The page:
Allow me to preface this by saying that I am relatively mean to my plants. The vast majority of them--especially those which do not produce food for me--exist here on a "survival of the fittest" agreement. During a plant's first year, I will supplemental water it as it gets used to its new home and not being on a nursery watering schedule. I begin with several good soakings a week that gradually taper off to once per week, and the latter only happens when Ma Nature fails to pitch in and water it for me.
This summer, I did have to break my own rule and water a few extra things--namely, the 'Hillside Black Beauty' cimicifuga and the lobelia cardinalis in the full shade bed. They were sprawled horizontal across the mulch and neighboring plants when I came home from work one day, so I thought that was probably a sign they needed some water. (I don't miss a thing, do I?!) Since our drought this year is fairly extreme, I'll give them a second chance before I do any shovel pruning on these two. But I do have a little black mark against them in my mental plant Rolodex.
There are many things chosen for their toughness that have gotten along fine without any extra water from my hose, however. Take this golden variegated sage that brightens up my front bed. I don't use it for eating (the traditional silver culinary sages taste much better, IMHO) but I love its coloring so I have a few clumps of it. It seems oblivious to the fact that this summer's conditions are stressing many plants in my garden. If you look hard enough, though, even these plants are showing some drought effects.
Compare the picture above, taken this evening, with the picture on the left that shows the entire front bed just after planting last year. In the 2006 picture, you can see that this same clump of golden sage (the one to the right of the blue sea kale foliage, behind the lavender) was already as tall as the path light by early June. In comparison, Golden Sage version 2007 has another inch or so to grow in order to reach that benchmark. It is also not as wide yet as it was last year in June.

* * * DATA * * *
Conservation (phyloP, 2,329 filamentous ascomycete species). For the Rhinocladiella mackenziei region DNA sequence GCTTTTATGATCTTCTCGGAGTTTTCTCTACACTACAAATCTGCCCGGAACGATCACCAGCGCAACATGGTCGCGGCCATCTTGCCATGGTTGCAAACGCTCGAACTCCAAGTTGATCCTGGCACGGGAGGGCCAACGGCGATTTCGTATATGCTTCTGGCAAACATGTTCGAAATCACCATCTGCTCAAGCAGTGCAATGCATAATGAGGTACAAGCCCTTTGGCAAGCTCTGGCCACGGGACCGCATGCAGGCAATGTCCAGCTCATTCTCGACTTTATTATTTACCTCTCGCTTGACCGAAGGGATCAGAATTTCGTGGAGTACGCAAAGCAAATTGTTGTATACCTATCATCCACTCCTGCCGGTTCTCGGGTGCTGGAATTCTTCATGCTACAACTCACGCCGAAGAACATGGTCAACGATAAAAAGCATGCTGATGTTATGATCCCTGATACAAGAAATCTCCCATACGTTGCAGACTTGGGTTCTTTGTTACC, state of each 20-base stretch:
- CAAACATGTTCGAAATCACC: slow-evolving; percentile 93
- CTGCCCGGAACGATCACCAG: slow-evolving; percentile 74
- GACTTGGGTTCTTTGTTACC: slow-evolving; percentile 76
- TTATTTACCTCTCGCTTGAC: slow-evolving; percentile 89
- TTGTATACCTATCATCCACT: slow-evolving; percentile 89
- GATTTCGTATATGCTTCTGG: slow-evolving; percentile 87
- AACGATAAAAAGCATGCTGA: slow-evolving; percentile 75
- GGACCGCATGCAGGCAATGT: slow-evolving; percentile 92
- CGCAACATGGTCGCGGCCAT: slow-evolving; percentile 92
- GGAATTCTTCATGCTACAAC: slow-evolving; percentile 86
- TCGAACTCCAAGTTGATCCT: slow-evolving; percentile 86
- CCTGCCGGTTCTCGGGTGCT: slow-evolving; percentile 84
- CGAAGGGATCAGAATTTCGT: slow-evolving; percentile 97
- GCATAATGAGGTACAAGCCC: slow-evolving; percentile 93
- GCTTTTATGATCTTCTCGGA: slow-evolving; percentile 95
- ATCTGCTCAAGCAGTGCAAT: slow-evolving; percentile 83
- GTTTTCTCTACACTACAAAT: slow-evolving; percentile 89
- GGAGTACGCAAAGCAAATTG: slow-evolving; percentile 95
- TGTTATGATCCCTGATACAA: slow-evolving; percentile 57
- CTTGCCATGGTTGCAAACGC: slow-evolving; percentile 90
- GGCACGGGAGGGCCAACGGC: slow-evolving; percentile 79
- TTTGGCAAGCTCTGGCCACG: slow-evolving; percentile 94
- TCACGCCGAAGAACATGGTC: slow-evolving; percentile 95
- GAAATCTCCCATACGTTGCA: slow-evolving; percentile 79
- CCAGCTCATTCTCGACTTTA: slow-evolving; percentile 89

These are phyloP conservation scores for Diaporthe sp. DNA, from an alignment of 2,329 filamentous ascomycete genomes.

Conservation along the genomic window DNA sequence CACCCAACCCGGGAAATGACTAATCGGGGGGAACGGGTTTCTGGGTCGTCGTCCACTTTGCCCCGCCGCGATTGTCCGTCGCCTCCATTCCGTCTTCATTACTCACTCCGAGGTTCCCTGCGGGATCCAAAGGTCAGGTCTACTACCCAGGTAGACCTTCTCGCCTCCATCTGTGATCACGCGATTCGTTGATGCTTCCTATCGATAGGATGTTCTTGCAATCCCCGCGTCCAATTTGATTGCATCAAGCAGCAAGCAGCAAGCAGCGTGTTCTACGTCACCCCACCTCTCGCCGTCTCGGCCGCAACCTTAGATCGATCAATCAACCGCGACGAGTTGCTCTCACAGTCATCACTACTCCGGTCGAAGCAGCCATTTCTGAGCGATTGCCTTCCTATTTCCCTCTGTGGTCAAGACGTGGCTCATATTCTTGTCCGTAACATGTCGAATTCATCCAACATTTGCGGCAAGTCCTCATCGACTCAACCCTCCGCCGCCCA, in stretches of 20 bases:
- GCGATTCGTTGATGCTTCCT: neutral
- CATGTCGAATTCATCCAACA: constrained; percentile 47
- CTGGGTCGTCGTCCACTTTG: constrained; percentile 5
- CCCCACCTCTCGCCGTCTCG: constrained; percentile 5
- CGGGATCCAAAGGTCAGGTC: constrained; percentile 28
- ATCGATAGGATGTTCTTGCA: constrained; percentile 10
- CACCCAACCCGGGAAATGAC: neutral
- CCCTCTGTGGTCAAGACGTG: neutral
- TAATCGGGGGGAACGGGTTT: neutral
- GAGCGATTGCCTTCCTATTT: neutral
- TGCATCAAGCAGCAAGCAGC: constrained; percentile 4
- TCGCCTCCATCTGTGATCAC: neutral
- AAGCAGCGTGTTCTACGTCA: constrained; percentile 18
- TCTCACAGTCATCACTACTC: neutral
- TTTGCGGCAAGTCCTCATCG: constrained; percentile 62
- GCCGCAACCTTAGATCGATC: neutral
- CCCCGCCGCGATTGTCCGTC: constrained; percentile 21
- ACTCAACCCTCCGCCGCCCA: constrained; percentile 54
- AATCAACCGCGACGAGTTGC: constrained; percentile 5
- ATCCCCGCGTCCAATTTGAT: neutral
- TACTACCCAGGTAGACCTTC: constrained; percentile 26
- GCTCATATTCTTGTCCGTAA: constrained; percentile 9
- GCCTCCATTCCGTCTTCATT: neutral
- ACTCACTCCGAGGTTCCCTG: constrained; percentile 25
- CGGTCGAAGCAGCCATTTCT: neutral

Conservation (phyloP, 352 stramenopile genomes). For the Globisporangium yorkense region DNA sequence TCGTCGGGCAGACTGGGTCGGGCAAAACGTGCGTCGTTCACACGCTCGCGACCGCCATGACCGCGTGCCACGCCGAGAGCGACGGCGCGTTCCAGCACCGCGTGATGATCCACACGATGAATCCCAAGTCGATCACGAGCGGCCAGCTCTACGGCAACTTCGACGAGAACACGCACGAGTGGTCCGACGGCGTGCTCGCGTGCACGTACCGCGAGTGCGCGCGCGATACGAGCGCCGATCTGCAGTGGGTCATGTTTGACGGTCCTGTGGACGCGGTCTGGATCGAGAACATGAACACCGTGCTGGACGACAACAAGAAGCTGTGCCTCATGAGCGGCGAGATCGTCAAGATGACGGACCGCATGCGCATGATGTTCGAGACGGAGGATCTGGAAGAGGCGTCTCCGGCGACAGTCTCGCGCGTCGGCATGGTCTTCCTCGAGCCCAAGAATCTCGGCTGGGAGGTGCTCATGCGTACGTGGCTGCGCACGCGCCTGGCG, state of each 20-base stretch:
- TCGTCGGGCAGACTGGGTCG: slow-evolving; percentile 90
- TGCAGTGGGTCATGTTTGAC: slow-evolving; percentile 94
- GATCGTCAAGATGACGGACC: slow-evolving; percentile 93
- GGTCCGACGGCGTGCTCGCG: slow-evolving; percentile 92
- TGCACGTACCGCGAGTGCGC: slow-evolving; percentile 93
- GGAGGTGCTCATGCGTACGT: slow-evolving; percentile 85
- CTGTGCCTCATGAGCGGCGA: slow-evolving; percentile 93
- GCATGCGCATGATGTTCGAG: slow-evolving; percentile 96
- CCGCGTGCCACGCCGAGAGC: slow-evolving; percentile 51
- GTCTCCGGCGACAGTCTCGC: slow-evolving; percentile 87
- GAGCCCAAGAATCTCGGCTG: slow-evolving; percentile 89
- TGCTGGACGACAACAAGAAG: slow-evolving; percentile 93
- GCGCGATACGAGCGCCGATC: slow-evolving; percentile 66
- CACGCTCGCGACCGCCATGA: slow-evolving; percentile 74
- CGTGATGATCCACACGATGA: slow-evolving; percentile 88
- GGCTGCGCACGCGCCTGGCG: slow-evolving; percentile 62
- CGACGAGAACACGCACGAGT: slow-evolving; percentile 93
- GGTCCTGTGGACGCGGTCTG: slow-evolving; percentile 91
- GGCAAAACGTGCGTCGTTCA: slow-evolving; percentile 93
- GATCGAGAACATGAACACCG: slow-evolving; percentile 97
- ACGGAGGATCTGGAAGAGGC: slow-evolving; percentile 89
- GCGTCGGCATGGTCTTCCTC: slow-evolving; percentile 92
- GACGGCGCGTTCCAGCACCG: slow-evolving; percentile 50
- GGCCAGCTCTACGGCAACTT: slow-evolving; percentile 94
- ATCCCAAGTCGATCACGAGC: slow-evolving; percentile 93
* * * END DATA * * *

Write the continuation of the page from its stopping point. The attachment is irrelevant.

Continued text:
I also noticed that the sage leaves are more compact this year. That makes sense, as less leaf area = less loss of water due to transpiration. There is not a good closeup of last year's leaves, but even at a distance you can tell that there is either 1) A lot less golden variegation, or 2) More pronounced, darker green on the inner part of each leaf this year. I wouldn't have guessed this one, but it may either be a drought coping method or a reflection of how a higher number of sunny, no rain/no clouds days can bring out different coloring. Anyone know which it could be?
Whatever its coping methods are, I'll take them. It's definitely nice not to have too many prima donnas (as lovely as some of them are) that need constant attention with the hose... both for environmental and practical reasons. And when they not only cope but look as full and happy (at first glance) as this golden sage does, I suppose I can't really ask for more.